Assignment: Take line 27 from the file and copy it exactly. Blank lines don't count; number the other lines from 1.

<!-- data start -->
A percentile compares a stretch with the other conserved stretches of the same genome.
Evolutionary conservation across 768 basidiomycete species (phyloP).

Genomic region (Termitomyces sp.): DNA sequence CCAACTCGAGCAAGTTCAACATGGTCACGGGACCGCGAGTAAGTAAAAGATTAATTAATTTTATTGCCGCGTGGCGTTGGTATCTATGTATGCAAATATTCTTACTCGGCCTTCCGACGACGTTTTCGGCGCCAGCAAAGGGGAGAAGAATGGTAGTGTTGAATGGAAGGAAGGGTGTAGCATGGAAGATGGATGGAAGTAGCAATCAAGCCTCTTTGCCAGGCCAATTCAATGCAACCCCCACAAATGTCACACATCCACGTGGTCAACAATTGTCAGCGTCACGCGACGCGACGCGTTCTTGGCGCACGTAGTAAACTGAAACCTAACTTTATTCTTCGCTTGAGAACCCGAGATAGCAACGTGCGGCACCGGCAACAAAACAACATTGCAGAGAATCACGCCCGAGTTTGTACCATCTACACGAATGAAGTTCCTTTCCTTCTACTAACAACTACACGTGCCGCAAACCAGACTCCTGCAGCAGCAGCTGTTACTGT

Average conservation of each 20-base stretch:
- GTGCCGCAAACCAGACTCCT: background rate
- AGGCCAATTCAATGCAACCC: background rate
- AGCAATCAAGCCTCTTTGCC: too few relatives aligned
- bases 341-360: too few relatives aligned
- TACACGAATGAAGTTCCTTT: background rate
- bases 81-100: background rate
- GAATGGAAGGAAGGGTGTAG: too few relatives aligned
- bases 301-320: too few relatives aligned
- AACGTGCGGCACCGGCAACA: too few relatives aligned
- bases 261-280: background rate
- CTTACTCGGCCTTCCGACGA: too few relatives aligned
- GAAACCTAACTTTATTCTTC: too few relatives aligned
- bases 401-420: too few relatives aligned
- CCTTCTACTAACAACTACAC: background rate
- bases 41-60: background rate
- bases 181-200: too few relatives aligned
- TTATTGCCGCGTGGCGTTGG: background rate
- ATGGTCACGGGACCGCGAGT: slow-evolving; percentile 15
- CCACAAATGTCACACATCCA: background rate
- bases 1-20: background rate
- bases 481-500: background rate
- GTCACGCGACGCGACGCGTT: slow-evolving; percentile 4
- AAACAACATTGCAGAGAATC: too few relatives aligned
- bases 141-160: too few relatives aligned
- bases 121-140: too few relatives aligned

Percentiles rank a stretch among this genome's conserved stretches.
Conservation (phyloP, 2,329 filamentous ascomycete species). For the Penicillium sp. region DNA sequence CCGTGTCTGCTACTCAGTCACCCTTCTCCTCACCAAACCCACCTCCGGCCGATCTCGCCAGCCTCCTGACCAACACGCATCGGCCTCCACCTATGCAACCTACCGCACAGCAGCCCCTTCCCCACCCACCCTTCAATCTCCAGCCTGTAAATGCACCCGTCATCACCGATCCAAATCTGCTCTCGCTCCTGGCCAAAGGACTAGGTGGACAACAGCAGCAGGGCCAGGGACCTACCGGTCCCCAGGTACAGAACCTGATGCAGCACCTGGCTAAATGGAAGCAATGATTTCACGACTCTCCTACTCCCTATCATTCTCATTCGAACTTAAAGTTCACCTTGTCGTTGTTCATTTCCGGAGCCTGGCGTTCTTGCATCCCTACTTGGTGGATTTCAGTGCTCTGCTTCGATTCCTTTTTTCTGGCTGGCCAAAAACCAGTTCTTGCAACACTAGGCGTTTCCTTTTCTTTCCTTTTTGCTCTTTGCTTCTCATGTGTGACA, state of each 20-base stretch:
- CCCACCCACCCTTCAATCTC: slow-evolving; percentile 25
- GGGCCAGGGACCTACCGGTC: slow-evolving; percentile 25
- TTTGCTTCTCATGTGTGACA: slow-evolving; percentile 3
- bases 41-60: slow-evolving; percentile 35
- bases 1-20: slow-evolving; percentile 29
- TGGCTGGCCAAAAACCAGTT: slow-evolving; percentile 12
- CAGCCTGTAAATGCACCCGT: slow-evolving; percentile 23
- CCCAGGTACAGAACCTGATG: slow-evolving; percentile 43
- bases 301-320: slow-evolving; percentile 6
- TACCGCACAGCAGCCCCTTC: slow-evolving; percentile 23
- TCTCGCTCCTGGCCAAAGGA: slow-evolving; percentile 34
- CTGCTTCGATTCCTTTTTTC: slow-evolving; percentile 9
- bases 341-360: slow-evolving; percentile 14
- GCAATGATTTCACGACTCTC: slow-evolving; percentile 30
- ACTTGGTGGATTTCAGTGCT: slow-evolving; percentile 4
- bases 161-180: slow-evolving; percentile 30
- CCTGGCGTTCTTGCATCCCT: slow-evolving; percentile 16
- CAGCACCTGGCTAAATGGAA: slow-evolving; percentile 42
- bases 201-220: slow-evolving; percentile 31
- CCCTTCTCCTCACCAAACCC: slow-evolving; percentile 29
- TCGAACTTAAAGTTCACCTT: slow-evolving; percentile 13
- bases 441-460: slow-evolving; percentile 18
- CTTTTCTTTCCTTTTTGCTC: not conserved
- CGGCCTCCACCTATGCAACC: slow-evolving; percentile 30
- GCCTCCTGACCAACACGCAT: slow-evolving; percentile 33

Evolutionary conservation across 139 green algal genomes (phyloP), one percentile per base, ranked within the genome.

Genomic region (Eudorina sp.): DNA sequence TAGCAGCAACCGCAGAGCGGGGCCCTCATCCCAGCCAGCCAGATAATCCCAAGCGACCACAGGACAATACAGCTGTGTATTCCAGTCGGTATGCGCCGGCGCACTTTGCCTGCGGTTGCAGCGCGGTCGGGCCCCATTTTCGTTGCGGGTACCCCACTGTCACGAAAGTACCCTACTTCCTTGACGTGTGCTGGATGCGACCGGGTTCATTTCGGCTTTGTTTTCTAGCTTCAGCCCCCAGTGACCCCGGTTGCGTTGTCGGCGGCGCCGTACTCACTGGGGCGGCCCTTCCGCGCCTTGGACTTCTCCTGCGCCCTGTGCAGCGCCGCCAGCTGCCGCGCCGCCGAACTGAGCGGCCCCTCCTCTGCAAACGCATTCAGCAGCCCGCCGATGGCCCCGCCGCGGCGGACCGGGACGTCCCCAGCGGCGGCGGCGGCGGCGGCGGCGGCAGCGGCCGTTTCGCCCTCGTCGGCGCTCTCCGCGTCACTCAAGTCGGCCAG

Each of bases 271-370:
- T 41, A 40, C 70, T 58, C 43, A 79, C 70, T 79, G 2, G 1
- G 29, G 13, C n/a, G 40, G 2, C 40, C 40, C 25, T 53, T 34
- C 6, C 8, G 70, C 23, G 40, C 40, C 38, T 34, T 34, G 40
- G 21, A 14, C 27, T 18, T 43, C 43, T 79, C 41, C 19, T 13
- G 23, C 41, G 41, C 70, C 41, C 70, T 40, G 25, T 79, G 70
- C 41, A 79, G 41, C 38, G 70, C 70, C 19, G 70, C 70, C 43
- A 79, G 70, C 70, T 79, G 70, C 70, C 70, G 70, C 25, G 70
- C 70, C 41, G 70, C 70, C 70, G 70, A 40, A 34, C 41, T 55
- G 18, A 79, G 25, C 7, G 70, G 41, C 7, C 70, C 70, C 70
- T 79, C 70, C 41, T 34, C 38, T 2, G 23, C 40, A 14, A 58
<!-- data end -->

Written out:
- AAACAACATTGCAGAGAATC: too few relatives aligned